This DVD is an excellent value, considering it’s 2-discs. I look forward to writing a better review of this, but for now, I strongly advocate those who are interested in learning about this part of Egyptian dance to go buy it.

Ironically after I wrote my review yesterday, I read an article in the Gilded Serpent about whether reviews on instructional DVDs are important anymore. The writer’s stance is that they aren’t so much anymore, because there are notable companies who routinely produce high quality DVDs for dancers. I disagree with that. Obviously, the writer is correct that the reviews are someone’s biased take, but I tend to use reviews on instructional DVDs the way that a friend of mine uses movie reviews: find the reviewers whose opinions seem to align well with yours and you lower the odds of being led down the wrong path.

I like DVD reviews, because I’m not rich. I can’t buy everything, and even if they are reasonably priced, I don’t want to waste money.  If it weren’t for the glowing testimonials of DVDs produced by Cheeky Girl Productions, I wouldn’t have purchased so many of their DVDs. Like anything, you have early adopters who are fine with possibly making a poor purchase, but quite a few people choose to see if the marketing hype is true. This is why reviews are important. How would I know Akai Silks, L. Rose Designs, etc. are any good if people weren’t willing to review the products?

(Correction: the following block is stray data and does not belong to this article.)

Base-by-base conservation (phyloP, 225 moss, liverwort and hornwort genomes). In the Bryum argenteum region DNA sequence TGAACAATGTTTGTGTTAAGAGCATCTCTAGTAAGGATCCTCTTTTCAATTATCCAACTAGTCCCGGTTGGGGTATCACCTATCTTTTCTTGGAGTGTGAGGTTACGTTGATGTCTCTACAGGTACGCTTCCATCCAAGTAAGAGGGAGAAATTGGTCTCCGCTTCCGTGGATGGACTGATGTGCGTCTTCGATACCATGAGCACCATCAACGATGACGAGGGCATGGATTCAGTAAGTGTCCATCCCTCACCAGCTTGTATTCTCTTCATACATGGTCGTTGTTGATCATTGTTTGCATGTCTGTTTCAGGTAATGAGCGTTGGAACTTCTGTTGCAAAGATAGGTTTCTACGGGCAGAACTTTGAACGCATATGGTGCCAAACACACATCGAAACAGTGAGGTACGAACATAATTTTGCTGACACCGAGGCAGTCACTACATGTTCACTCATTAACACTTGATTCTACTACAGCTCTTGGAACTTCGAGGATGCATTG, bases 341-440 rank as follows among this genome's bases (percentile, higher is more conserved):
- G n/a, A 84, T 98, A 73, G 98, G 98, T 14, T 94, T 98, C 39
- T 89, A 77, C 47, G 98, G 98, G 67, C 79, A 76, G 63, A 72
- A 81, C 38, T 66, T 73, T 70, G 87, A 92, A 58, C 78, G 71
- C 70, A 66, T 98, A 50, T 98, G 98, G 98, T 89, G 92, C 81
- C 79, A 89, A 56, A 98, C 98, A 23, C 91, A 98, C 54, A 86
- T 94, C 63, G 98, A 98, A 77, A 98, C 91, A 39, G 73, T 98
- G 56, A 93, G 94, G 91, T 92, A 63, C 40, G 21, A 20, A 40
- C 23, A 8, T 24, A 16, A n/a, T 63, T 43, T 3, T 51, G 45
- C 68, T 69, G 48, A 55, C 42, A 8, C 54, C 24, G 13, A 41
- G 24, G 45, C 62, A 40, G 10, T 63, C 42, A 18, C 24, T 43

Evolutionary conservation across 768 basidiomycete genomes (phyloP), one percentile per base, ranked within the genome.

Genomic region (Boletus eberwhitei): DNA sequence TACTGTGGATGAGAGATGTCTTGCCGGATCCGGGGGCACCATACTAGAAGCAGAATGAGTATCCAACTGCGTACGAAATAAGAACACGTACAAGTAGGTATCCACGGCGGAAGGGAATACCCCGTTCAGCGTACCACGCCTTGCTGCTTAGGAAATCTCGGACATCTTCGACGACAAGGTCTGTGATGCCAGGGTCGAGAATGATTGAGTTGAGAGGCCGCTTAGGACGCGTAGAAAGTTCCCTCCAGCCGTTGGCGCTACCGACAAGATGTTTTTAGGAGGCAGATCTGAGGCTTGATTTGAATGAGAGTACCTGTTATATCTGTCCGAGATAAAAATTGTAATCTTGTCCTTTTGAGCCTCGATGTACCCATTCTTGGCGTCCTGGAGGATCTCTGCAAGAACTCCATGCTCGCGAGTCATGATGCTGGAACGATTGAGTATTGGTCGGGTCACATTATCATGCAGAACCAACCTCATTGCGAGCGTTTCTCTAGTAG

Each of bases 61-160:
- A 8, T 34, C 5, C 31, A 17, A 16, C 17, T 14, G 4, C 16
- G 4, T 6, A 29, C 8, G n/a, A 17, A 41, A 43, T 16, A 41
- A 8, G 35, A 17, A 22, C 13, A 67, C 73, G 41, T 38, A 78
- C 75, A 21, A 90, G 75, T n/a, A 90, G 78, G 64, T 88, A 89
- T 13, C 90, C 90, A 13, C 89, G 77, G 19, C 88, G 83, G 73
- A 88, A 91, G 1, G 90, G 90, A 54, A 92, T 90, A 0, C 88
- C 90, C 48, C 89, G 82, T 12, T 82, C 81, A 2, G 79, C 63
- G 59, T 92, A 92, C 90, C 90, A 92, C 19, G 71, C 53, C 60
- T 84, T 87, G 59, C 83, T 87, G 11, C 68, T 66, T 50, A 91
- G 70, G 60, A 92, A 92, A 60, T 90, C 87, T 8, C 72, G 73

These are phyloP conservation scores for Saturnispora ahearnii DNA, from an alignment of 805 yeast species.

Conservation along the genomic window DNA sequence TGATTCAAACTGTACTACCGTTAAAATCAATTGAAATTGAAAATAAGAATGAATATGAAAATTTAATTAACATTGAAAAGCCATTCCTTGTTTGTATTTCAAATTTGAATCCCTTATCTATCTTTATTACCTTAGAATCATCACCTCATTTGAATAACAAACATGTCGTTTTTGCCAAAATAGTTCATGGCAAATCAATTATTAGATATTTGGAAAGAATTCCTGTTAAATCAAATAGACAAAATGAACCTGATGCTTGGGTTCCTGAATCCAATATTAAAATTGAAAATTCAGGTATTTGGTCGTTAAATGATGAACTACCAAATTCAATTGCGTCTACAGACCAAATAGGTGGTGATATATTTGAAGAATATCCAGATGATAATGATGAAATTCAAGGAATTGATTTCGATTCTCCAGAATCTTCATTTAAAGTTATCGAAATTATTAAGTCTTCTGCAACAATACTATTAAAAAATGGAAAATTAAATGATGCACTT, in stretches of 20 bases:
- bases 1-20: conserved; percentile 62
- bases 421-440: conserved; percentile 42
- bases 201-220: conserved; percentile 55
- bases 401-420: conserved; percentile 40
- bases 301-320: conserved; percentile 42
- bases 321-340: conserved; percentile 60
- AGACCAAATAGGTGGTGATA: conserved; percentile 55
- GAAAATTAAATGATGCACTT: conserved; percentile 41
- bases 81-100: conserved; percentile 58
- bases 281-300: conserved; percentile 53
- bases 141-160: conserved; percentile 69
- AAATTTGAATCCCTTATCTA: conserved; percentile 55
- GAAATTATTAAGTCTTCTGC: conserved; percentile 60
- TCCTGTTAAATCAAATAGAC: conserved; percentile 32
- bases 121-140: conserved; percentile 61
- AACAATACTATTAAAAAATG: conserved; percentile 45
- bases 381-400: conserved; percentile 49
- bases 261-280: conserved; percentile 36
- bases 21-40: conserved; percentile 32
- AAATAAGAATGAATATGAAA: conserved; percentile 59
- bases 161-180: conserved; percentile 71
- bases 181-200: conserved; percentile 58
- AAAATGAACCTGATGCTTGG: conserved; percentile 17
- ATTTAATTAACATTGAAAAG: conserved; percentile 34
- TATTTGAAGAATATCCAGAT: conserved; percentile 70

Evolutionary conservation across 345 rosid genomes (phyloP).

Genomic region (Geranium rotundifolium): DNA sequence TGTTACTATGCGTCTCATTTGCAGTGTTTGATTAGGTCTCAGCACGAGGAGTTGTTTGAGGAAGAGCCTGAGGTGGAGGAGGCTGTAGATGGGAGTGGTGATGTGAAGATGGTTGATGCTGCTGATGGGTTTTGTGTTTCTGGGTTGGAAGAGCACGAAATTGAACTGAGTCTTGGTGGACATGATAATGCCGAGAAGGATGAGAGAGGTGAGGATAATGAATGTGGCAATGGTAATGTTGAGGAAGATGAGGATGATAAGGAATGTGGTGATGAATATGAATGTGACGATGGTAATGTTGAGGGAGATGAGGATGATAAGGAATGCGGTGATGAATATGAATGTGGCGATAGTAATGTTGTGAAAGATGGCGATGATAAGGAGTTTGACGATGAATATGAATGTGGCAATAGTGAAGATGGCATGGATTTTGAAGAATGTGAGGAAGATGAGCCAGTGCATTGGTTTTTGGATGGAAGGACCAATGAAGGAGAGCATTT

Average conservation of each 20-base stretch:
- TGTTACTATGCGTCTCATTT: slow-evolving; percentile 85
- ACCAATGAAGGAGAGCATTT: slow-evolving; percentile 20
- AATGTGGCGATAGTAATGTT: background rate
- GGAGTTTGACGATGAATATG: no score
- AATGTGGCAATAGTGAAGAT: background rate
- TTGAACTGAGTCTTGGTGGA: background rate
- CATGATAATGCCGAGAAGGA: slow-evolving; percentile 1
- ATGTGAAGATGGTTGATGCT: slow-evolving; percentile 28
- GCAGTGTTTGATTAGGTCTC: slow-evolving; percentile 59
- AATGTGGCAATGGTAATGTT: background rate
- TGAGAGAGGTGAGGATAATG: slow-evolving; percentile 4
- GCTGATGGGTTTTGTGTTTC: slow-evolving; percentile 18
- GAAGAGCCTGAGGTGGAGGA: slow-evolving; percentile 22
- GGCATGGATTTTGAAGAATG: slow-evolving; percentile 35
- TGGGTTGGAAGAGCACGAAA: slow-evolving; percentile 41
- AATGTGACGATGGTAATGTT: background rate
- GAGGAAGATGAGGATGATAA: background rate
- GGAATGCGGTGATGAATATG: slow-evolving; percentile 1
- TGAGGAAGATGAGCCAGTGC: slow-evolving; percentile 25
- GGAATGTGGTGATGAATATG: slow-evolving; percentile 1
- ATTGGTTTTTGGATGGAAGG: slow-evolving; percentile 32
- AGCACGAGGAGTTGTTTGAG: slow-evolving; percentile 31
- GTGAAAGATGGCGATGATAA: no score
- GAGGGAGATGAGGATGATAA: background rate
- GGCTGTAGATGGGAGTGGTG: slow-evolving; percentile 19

The reviews have also been useful, because I get a look at the good, the bad, and the ugly from someone less biased the marketing. I totally agree that certain companies almost always knock it out of the park; however, sometimes they don’t or whatever they made isn’t suitable for me. A good review should include some factual information that may not be obvious from the promo material.

Reviews are a tool, like anything else. Don’t take them as the gospel, but I think can be used effectively to help you make shrewd purchases.

Bringing back weekly (or semi-weekly) reviews. During one of my bouts with cold/flu, I watched Combination Nation Vol 1: Belly Dance Instruction with America’s Hottest Performers. What is it? A DVD of combinations from dancers that are on the By Dancers, For Dancers series that Michelle Joyce puts out through Cheeky Girl Productions. The series doesn’t necessarily have the “big” names, but the quality is there.